Common Ethnic Skin Issues


Acne is the most common skin disorder in dark-skinned adolescents and adults. People with ethnic skin tend to develop inflammatory acne, which is the most common type of acne. It is the highest ethnic skin complaint as it causes more damage to coloured skin than it does to Caucasoid skin.

Dark-skinned people tend to have less severe lesions but there is a higher chance of keloid scarring, especially on the chest and back, making effective acne prevention paramount. People with dark skin tend to have a higher incidence of post-inflammatory hyperpigmentation (marks left after acne). Some consider these marks worse than the acne itself.

The formation of keloid scarring is common after an injury to the skin amongst dark-skinned individuals. A keloid is the result of overproduction of collagen at the site of injury. The result of this is a pronounced scar that is painful, itchy, and unattractive and extends beyond the site of injury. As well as discomfort, these can cause disfiguration and functional disability.


Ethnic skin is prone to patchy pigmentation. Post inflammatory reactions appear to be more common and more noticeable in patients with more skin colour. A minor pimple or scratch can cause melanin production to increase and this can result in dark patches on the skin. It can take months or years before these dark patches fade.

Dark skinned individuals are susceptible to developing a hyperpigmentation condition known as Melasma. This is more common among females and is associated with pregnancy, as it is triggered by the levels of hormones. Ethnic skin can also encounter is hypopigmentation. This can happen due to skin trauma or burns resulting in loss of pigment and lighter patches on the skin. It can also be due to a skin condition known as Vitiligo. Vitiligo affects 1 in 100 people around the world and can leave devastating effects.

Cold Climates

Ethnic skin is better adapted to the sun as it sweats and hydrates itself naturally. However, when exposed to a cold, dry climate, this system becomes less effective and the skin can lose its protective hydrolipidic film and its natural radiance. This results in the skin appearing dull and greyish.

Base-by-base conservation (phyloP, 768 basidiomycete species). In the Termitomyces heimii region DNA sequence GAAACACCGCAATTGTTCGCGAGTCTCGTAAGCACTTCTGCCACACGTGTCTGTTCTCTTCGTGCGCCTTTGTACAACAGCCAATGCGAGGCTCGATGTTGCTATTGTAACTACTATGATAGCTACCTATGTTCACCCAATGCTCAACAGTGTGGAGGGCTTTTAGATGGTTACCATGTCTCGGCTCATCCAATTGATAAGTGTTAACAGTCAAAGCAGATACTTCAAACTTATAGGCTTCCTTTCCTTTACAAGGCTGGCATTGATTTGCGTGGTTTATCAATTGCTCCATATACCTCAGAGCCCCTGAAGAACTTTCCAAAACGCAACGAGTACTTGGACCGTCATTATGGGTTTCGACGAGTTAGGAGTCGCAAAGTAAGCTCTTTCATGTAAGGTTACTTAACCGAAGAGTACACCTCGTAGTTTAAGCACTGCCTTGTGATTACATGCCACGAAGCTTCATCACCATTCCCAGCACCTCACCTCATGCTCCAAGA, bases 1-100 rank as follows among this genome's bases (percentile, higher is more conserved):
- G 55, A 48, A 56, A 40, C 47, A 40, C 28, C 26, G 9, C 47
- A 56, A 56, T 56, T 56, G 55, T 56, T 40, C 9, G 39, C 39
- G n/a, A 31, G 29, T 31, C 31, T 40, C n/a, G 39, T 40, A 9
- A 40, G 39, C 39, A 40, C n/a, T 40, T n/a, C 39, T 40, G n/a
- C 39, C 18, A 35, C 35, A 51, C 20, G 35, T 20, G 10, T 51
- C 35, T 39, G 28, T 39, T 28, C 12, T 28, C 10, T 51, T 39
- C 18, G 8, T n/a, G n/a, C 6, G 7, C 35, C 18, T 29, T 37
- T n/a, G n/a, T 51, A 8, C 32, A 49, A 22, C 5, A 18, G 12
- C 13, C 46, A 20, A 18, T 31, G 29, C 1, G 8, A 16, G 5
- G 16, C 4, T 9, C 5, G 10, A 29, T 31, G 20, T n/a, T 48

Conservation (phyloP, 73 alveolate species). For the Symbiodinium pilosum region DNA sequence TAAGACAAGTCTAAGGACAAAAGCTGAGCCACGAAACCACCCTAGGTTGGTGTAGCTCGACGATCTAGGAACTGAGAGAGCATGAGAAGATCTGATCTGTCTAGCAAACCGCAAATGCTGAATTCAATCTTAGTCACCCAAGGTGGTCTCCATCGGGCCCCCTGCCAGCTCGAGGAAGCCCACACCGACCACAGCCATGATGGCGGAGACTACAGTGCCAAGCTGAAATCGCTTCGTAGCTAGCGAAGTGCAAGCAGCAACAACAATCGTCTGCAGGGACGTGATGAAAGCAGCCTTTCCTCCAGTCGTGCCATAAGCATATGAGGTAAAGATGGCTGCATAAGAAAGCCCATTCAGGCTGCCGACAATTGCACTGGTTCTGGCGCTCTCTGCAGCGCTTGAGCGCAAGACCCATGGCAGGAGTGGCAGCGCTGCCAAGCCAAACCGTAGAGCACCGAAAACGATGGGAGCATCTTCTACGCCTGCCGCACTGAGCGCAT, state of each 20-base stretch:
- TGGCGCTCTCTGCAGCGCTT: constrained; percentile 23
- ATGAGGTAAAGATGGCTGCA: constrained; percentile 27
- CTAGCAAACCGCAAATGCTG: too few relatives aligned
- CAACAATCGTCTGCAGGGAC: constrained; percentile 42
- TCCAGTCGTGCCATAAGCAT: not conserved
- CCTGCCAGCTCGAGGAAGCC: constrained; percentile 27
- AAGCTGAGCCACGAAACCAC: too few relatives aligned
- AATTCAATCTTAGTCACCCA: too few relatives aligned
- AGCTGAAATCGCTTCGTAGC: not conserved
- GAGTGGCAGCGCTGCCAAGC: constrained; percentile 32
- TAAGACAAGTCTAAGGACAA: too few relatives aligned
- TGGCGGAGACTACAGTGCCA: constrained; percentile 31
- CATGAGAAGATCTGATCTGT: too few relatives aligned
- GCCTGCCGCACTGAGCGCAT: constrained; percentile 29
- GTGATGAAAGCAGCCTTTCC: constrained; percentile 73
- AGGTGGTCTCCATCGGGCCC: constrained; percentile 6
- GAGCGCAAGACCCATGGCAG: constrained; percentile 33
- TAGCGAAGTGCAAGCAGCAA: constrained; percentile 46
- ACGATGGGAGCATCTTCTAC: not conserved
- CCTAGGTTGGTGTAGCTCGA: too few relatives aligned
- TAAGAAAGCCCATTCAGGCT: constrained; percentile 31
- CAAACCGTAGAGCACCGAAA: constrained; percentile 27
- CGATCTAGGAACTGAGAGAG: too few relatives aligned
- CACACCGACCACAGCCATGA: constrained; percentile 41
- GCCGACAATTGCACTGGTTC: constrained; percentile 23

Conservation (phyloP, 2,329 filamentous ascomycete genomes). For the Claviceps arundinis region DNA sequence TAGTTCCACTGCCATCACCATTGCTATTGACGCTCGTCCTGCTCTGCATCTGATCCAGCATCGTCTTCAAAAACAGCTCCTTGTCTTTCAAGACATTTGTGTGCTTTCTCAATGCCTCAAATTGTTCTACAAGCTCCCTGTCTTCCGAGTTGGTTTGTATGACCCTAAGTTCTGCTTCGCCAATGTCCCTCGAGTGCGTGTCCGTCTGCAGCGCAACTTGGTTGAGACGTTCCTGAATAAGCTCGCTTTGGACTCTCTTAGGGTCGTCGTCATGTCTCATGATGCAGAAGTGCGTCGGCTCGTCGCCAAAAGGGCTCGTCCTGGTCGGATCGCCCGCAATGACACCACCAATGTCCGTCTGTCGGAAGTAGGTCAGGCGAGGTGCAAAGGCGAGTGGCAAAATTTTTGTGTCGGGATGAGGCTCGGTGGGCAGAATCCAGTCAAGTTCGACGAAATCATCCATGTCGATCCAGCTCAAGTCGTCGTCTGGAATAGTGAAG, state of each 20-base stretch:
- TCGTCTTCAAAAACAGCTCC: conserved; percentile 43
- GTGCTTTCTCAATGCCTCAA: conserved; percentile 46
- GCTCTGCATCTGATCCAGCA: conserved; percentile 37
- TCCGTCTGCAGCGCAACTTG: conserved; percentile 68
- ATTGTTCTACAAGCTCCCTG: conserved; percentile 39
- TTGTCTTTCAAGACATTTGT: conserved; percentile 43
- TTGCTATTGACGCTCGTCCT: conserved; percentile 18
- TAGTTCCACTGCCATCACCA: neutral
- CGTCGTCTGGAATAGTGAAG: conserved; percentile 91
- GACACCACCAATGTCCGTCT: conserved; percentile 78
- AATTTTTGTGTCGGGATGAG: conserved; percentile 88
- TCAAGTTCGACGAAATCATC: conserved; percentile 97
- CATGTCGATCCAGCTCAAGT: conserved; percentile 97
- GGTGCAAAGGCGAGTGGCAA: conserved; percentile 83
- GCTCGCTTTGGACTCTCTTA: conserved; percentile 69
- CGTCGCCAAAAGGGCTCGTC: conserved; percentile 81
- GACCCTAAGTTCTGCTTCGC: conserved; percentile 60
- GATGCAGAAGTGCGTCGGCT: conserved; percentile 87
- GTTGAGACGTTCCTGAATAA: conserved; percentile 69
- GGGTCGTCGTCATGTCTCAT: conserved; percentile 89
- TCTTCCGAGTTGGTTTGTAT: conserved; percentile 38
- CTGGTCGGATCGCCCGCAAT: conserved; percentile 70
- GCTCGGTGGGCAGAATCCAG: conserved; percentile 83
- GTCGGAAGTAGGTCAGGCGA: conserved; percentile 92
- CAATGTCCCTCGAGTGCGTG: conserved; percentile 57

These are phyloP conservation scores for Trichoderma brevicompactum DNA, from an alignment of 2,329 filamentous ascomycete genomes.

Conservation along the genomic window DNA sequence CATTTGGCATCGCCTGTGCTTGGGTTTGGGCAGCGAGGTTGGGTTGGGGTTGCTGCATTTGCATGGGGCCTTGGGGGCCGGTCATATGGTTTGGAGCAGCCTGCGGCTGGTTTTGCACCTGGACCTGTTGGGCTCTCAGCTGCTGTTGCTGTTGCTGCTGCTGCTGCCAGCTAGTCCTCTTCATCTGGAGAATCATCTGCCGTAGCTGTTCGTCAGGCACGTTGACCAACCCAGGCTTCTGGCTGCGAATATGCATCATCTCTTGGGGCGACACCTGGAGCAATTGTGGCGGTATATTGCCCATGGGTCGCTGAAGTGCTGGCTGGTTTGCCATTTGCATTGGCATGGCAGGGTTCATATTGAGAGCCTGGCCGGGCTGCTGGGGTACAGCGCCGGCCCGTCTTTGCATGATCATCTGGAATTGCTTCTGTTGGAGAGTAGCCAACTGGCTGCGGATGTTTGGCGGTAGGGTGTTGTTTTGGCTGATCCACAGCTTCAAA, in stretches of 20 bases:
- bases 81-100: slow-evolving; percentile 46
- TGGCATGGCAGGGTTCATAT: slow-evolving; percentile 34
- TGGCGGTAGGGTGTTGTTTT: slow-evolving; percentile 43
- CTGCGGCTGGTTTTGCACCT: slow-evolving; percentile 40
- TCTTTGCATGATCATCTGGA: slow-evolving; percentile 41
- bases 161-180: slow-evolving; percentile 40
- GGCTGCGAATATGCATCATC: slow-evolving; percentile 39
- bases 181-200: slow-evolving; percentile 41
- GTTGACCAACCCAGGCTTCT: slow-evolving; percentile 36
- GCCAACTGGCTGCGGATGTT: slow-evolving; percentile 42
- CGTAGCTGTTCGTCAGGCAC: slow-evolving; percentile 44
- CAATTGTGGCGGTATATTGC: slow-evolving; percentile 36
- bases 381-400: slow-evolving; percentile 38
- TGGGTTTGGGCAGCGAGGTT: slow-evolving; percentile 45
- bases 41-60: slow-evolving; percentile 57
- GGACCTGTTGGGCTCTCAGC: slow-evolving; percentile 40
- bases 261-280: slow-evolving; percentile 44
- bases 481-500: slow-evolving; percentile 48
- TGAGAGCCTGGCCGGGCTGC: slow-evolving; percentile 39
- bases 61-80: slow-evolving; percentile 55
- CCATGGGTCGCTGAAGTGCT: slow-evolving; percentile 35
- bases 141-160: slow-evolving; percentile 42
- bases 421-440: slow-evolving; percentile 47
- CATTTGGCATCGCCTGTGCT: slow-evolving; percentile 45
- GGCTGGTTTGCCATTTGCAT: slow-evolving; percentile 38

Pseudofolliculitis Barbae (Razor bump)

Curled hairs and curved follicles predispose ethnic men to a condition known as pseudofolliculitis barbae. Statistically Afro-Caribbean men are particularly afflicted with pseudofolliculitis barbae. This affects the beard area when regular shaving is necessary. It occurs when the sharp end of a curled hair grows back into the dermis layer of skin. This causes a foreign-body reaction marked by inflamed papules and pustules on the skin surface. Hyperpigmentation and scarring may be severe.


Hair in ethnic patients, commonly Afro-Caribbean is curly, more difficult to comb, and lower in water content. It is also more easily fractured, especially when exposed to heat; therefore hair breakage is a common problem. Washing, drying, and grooming are far more time-consuming, and usually emollients or oils must be used liberally to allow efficient grooming and to combat the effects of dryness.

These hair-processing methods can eventually thin and damage the hair showing many broken hairs. In this condition, there are small beads along the hair shaft combined with cuticle loss.

Traction alopecia is caused by tight braids or hair extensions and weaves. These hair styles put continuous traction on hair follicles resulting in gradual thinning and loss of hair in the frontal and temporal areas. This condition can eventuate in scarring and permanent hair loss.

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